Back in late September I wrote about a controversial paper in the Proceedings of the National Academy of Sciences. It attracted comment for its way-out-there hypothesis: that caterpillars and other larvae arose through a spectacular interspecies gene transfer rather than through conventional evolutionary processes. And it may have been the last paper to make it into the journal by the now-eliminated "Track III" route, which allowed members to essentially cherry-pick their own reviewers. This paper may well have hastened the disappearance of that system, actually - it created quite an uproar.
At the time, I wrote that the paper's hypothesis seemed very likely to be wrong, but at least the author had proposed some means to test it. Now in the latest PNAS come a letter and a full article on the subject. Both mention the testability of the original paper, and go on to point out that such tests have already been done. The paper is written in a tone of exasperation:
Williamson suggested that "many corollaries of my hypothesis are testable." We agree and note that most of the tests have already been carried out, the results of which are readily available in the recent literature and online databases. Here, we set aside (i) the complete absence of evidence offered by Williamson in support of his hypothesis, (ii) his apparent determination to ignore the enormous errors in current understanding of inheritance, gene expression, cell fate specification, morphogenesis, and other phenomena that are implied by his hypothesis, and (iii) the abundant empirical evidence for the evolution and loss of larval forms by natural selection. Instead, we focus on Williamson's molecular genetic predictions concerning genome size and content in insects, velvet worms, and several marine taxa, and we point out the readily available data that show those predictions to be easily rejected.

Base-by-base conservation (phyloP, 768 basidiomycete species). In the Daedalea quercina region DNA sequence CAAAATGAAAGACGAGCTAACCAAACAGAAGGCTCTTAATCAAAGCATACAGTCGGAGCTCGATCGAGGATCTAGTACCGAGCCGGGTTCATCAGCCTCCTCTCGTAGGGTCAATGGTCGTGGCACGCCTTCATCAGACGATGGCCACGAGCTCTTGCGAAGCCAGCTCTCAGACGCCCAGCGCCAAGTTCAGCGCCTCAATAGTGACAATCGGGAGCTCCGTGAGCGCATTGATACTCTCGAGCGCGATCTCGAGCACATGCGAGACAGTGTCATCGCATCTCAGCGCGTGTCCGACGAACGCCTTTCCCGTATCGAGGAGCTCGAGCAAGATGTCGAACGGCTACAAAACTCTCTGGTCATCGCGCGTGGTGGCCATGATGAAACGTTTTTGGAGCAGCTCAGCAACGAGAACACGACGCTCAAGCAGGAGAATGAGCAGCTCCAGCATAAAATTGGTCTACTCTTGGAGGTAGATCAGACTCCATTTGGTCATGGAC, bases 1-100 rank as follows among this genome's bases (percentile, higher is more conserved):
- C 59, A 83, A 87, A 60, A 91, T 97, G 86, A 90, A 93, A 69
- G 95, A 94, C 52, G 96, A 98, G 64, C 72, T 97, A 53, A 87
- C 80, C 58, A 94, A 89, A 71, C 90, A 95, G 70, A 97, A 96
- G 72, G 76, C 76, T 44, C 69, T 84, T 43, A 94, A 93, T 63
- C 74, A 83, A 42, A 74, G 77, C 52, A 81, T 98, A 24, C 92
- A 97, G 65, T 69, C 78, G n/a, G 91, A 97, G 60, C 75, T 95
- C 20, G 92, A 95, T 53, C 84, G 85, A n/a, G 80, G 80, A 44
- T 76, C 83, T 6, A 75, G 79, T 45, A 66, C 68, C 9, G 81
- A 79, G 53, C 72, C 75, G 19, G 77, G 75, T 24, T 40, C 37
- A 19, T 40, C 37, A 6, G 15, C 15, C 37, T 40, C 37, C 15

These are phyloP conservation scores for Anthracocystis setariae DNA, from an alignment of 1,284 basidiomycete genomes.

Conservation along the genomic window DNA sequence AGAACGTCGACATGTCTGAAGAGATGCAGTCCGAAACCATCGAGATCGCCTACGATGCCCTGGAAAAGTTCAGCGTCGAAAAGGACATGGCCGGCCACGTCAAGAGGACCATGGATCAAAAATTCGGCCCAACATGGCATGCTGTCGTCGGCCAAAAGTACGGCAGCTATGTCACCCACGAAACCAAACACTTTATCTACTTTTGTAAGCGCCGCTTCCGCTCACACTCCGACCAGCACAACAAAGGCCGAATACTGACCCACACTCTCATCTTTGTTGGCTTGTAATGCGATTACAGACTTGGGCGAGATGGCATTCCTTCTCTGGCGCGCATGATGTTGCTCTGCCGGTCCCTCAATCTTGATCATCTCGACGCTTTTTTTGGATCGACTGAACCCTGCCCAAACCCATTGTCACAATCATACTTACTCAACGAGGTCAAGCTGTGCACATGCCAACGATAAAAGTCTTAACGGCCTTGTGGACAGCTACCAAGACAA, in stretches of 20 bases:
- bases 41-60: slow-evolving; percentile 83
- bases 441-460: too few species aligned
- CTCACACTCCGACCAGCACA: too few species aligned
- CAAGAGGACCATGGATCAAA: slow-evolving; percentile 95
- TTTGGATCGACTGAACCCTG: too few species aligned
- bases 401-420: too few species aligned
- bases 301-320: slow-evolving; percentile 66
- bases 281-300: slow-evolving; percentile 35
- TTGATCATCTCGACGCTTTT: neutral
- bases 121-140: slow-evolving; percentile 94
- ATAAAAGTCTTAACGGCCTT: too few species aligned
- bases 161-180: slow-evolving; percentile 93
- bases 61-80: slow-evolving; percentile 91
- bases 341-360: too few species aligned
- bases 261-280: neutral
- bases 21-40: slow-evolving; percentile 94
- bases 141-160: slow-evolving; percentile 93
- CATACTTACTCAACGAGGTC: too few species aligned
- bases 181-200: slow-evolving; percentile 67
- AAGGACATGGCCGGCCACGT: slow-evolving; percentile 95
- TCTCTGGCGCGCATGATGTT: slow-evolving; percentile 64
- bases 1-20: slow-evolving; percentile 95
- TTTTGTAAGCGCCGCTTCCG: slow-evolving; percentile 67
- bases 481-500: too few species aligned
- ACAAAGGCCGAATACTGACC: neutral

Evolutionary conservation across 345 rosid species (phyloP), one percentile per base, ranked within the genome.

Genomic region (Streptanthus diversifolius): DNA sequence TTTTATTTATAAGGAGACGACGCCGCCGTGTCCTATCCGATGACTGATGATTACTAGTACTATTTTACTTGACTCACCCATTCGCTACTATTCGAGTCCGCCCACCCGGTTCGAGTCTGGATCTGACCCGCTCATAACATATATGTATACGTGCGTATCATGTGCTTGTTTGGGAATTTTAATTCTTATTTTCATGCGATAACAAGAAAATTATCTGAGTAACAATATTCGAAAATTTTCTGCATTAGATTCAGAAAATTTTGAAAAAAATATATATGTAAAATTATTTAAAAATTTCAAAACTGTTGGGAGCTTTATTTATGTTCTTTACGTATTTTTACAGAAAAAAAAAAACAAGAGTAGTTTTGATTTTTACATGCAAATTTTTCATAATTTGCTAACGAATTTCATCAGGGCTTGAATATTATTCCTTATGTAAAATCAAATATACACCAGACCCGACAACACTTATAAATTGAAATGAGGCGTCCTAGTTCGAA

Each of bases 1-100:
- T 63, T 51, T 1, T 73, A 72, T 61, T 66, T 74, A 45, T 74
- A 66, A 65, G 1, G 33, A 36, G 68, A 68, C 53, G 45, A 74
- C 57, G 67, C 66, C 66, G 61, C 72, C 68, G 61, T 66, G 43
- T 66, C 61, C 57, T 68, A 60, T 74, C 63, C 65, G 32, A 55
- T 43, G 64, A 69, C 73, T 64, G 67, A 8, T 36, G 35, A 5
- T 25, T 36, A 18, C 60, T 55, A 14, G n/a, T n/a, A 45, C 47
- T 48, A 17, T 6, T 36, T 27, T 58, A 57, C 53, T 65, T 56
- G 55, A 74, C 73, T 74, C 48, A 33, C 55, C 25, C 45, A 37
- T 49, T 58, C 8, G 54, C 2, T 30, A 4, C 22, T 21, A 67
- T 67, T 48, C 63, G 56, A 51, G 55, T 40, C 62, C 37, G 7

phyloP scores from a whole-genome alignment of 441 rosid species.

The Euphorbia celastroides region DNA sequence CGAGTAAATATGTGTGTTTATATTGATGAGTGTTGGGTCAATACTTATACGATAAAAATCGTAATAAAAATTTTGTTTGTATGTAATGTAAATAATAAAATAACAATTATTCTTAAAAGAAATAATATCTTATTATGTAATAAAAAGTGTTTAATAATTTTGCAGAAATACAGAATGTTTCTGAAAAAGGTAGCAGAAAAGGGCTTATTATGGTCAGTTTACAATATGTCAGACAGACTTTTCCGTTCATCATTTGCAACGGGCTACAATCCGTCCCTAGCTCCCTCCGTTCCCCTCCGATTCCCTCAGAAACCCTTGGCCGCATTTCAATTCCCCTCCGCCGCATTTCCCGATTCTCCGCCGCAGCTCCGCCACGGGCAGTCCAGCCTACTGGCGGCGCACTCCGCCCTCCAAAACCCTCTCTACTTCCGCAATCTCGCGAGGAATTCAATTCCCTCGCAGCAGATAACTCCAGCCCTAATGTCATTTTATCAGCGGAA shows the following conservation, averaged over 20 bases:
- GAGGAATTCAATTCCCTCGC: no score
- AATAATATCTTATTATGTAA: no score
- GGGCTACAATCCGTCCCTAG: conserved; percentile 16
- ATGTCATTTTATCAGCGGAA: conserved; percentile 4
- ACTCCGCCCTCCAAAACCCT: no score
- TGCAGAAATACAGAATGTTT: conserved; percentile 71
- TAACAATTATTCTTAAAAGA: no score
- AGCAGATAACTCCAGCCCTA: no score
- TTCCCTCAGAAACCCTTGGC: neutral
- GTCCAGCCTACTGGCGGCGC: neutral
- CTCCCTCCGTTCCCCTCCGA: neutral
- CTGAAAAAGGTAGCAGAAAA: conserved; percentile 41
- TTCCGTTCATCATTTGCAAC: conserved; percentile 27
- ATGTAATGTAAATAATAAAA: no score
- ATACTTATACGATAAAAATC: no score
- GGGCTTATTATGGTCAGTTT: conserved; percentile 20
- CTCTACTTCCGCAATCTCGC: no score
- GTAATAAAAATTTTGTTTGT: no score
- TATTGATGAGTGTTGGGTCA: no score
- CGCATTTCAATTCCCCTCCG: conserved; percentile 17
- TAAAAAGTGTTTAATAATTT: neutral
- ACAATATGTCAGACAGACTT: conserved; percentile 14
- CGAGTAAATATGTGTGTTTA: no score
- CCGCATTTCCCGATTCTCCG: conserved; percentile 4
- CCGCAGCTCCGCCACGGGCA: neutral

And you know, they really should set aside those first three points. Entertaining as it is to read this sort of thing, the real way to demolish a paper like Williamson's is to rip it up scientifically, rather than hurl insults at it (however well-justified they might be). There seems to be plenty of room to work in. For example, Williamson predicts that a class of parasitic barnacle will be found to not be barnacles at all, and to have an abnormally large genome, with material from three different sorts of organisms. Actually, though, these organisms have smaller genomes than usual, and from their genes they appear to be perfectly reasonable relatives of other barnacles.
And so on. Williamson predicts that the genomes of insects with caterpillar-like larval stages will tend to be larger than those without, but the data indicate, if anything, a trend in the opposite direction. His predictions for specific insects don't pan out, nor do his predictions about the genome size of velvet worms and many other cases. If I read the paper right, not one of Williamson's many predictions actually goes his way. In some cases, he appears to cite genome size data that line up with his hypothesis, but miss citing similar organisms that contradict it.
So that would appear to be that. Indeed, as the authors of the latest PNAS paper mention, one might have thought so years ago, since these very authors have shot down some of Williamson's work before. That's the real problem here. I have a lot of sympathy for people who are willing to be spectacularly wrong, but that starts to evaporate when they don't realize that they've been spectacularly wrong. Williamson appears to have had a fair hearing for his ideas, and as far as I can tell, they've come up well short. And while we need brave renegades, cranks are already in long supply.